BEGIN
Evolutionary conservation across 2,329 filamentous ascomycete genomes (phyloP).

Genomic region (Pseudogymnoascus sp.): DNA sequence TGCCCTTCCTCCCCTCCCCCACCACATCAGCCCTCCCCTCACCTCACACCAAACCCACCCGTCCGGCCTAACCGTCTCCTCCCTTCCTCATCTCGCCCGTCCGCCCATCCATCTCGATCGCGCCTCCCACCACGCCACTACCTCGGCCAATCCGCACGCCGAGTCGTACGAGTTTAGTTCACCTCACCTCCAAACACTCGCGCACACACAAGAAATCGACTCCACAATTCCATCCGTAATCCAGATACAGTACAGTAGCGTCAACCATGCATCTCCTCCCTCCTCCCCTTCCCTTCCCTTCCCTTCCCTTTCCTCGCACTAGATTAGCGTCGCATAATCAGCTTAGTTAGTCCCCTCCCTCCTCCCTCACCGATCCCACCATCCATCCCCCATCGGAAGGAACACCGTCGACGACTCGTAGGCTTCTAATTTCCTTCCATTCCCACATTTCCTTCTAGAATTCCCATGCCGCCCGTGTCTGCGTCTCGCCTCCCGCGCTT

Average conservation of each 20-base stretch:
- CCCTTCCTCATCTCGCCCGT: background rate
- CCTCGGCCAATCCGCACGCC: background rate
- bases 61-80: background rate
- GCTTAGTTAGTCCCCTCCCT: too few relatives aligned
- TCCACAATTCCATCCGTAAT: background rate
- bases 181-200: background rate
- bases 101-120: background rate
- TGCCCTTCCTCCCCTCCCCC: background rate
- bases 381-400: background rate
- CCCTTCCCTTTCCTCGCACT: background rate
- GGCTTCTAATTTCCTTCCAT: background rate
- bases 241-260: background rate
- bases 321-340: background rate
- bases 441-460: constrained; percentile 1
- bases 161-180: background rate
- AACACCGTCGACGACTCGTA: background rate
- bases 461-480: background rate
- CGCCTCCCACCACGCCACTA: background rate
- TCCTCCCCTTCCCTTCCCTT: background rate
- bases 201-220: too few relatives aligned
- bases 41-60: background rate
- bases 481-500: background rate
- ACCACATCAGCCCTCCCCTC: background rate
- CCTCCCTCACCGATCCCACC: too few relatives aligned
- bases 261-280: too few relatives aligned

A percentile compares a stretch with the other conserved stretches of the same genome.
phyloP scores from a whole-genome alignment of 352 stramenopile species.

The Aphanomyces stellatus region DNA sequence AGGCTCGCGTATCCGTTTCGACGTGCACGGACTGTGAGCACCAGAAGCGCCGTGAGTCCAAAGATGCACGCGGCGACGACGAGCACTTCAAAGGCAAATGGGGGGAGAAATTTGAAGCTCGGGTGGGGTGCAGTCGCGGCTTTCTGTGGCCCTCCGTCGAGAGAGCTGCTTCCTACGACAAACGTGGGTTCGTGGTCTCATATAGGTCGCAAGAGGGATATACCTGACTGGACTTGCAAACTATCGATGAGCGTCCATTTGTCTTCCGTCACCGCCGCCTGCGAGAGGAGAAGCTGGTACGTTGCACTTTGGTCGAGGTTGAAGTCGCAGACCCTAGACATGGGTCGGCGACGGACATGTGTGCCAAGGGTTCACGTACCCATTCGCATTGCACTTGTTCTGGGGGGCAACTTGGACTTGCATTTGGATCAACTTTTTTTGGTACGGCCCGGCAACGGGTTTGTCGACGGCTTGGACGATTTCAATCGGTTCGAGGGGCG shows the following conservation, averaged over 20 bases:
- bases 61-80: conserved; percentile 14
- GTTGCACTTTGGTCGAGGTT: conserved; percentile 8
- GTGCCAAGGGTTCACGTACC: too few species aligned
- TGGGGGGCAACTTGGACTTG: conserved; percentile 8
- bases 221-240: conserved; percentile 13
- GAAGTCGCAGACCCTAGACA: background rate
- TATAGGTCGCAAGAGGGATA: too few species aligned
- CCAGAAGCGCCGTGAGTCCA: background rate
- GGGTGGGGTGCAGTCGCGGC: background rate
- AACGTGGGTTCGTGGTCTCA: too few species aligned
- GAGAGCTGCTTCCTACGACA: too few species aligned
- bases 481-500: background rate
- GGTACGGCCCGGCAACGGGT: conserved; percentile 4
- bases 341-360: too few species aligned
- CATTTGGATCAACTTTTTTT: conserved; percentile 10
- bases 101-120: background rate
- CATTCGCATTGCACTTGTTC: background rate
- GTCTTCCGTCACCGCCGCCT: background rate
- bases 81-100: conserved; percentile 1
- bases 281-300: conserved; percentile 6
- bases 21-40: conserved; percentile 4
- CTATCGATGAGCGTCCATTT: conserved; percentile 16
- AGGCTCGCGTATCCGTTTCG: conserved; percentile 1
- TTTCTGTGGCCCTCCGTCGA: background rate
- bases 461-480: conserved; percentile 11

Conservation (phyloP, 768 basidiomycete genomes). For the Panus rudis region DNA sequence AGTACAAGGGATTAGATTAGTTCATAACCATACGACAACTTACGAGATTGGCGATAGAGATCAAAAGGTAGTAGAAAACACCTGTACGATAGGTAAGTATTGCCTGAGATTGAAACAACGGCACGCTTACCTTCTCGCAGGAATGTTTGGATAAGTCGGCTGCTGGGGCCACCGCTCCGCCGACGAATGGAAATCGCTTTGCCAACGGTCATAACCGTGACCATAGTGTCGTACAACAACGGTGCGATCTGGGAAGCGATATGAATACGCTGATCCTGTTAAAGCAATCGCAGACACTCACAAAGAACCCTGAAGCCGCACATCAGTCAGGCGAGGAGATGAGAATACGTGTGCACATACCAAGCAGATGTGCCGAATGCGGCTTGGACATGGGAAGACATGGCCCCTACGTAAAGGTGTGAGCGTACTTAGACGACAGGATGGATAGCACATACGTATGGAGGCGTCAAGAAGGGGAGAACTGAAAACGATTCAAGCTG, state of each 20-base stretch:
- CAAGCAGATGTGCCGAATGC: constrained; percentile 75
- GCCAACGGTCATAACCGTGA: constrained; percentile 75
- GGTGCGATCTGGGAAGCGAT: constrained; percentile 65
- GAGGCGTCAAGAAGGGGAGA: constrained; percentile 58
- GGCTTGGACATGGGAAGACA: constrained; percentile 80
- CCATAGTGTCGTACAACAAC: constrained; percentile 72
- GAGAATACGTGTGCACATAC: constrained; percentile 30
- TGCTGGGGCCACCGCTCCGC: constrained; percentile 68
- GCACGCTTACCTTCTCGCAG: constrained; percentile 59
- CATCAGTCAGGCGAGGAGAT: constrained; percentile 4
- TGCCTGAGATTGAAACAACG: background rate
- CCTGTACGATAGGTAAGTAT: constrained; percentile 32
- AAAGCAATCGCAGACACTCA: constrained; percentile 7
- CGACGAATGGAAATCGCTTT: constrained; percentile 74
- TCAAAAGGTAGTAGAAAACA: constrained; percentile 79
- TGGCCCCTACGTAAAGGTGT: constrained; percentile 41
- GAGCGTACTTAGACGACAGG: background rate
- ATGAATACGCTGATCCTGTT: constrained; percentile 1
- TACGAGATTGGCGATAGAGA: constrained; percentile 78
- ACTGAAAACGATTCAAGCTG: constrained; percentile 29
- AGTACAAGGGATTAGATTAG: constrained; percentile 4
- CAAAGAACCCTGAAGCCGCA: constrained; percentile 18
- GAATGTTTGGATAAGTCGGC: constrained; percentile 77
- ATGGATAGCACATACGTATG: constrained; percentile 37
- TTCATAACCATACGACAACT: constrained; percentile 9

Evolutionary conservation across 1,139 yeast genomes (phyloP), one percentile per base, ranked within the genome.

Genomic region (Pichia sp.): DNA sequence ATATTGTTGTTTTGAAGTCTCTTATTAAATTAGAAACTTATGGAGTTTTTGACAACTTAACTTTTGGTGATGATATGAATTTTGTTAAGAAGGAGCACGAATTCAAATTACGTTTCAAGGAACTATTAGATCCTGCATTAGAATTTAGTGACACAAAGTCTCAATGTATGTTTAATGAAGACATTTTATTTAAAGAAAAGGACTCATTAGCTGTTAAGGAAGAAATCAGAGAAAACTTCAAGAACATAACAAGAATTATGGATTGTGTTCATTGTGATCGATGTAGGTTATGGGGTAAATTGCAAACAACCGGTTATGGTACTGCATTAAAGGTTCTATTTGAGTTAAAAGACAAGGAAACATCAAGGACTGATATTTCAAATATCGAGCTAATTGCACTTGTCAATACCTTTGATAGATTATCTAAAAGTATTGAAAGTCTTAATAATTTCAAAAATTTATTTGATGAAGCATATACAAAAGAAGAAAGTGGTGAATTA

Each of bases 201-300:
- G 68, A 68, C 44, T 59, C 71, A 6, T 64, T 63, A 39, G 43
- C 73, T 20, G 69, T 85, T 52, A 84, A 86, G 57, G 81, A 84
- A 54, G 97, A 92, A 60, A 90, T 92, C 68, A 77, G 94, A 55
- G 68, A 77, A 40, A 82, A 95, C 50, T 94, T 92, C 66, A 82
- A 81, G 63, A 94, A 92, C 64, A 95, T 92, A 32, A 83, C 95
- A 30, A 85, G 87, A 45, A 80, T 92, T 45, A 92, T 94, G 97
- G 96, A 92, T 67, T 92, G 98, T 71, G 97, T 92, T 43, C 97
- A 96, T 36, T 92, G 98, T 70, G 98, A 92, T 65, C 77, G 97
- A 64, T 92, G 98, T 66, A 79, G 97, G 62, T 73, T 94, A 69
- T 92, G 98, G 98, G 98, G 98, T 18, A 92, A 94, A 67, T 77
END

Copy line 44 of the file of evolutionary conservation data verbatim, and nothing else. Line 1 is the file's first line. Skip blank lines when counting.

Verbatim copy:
- GGTACGGCCCGGCAACGGGT: conserved; percentile 4